Eye For Film >> Movies >> Down In The Valley (2005) Film Review
Down In The Valley
Reviewed by: Iain Macleod
This is a hard film to review, not because it puzzles the audience in any way, but in trying to offer a clear synopsis that will entice you to go and see it, without spoiling the surprises.
Not quite a love story, not quite a Western, not quite a thriller, Down In The Valley has all these ingredients, and more, and utilizes them in such a way that it is entirely successful.
As Harlan, a seemingly happy-go-lucky cowboy, adrift in the San Fernando Valley, a man out of time, living how he wants, alone, Edward Norton gives his best performance since Fight Club. Matching him is Evan Rachel Wood, as Tobe, a teenage girl, half his age, who sees past the cowboy hat her friends mercilessly mock and falls for the man, much to the disapproval of her father. They fall in love and major drama happens - 'nuff said.
Writer/director David Jacobson's previous film was the serial killer biopic Dahmer that quickly disappeared into the nether regions of your video store. This time, it's different. As soon as the title credits appear on screen, you could be forgiven for thinking that you are watching some lost Seventies classic from the likes of Monte Hellman, or Bob Rafelson. It is an aesthetic that Jacobson spreads throughout the entire film, through the script, his direction and the weird tangents that the story takes. Not for one minute does it feel false, or forced.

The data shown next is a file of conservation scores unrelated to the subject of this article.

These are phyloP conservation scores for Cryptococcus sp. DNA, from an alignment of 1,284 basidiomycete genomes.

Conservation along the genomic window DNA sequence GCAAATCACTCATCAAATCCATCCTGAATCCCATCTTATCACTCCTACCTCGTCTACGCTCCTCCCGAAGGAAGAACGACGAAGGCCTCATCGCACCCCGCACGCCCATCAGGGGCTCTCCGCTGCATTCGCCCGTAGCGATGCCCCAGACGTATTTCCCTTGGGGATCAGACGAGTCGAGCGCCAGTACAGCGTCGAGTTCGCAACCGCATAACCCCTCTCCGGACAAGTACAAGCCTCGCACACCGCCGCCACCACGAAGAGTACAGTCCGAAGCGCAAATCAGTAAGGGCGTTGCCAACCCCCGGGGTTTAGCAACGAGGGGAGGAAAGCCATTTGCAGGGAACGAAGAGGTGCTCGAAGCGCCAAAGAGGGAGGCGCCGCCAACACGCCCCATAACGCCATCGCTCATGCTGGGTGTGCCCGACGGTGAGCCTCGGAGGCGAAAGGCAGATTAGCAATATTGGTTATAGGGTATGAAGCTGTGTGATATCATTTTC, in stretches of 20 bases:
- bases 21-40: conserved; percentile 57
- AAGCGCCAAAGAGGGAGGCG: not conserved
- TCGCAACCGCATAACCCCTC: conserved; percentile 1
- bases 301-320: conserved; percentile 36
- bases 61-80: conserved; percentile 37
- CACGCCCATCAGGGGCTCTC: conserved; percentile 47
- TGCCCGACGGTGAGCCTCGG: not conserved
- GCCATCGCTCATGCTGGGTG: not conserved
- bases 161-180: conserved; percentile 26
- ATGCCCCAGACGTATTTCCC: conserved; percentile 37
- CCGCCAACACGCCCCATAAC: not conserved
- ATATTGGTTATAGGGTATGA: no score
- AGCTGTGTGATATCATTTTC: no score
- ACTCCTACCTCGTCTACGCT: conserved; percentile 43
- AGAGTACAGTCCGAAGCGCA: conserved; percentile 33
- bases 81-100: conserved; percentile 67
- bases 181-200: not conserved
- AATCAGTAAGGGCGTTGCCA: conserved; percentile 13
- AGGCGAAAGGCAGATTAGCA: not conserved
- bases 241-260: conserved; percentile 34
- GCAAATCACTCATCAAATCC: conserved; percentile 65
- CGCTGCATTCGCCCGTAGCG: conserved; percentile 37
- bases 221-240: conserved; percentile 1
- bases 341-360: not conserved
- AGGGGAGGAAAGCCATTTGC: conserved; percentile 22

Norton shows Harlan as charming, fragile and dangerous, sometimes simultaneously, and the rest of the cast are also first-rate, from Rory Culkin, as Tobe's little brother, who is painfully shy, to David Morse, as her brutish, worried father. Special mention must go again to Wood, who gives the finest teenage performance since Jodie Foster in Taxi Driver, another Seventies staple you will be reminded of when watching this.
If you like your cinema challenging, uncomfortable, exciting and enlightening, check this out. It is a sure thing to go down in film history as a cult gem.
One of the year's best.Reviewed on: 26 May 2006